AI hardware revolution: AI’s impact on supercomputing

AI is making hardware more interesting

Lawrence Livermore National Laboratory is one of the largest supercomputing users in the world. The U.S. Department of Energy’s supercomputer institution, which is operated by the Department, has a computing power of 200 petaflops or 200 billion floating point operations per second.

In the last two years, two newcomers have joined this lineup: Cerebras Systems Inc. The two startups have raised collectively more than $1.8billion in funding and are attempting to disrupt a market dominated by x86 central processor units and graphics processing unit off-the shelf. They will be replacing this hardware with custom-built hardware for artificial intelligence model development, inference processing, and running these models.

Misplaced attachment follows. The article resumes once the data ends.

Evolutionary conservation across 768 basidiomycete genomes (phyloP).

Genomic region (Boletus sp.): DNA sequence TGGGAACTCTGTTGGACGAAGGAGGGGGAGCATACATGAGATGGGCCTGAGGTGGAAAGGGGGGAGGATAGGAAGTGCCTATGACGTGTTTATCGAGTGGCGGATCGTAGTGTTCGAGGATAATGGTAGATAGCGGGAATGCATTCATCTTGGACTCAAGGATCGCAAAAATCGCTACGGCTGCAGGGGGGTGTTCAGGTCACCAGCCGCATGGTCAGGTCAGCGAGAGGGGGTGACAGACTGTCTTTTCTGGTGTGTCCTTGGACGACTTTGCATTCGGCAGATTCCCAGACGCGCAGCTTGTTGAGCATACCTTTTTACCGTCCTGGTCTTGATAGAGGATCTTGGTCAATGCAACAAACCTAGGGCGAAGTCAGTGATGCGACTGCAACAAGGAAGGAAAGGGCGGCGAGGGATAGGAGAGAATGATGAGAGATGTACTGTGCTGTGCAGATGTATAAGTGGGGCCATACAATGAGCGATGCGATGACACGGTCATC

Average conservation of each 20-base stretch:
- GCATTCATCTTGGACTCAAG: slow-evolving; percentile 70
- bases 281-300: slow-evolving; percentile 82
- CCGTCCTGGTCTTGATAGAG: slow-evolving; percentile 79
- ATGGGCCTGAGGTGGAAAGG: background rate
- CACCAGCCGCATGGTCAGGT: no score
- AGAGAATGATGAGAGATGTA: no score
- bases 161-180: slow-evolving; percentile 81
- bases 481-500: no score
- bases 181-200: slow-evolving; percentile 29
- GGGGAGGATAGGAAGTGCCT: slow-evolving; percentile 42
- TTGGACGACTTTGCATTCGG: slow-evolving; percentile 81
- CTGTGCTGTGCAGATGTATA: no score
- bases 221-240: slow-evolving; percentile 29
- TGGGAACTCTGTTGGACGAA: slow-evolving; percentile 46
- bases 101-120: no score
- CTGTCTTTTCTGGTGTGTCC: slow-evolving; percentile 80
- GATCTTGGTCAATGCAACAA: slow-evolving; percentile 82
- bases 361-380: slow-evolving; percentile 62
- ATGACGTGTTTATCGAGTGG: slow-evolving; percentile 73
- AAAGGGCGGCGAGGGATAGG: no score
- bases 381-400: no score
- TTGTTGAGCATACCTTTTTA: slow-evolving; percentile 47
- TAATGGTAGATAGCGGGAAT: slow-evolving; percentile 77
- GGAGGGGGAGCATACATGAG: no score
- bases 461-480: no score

Cerebras claims that its WSE-2 chip can provide 2.6 trillion transistors, and 850,000 cores of CPU, to train neural networks. This is about 500 times more transistors and 100x as many cores than a high-end GPU. The company claims that the architecture, which has 40 gigabytes onboard memory as well as the ability to connect to up to 2.4 petabytes external memory, can process AI models too large to be feasible on GPU-based computers. The company raised $720 on a valuation of $4 billion.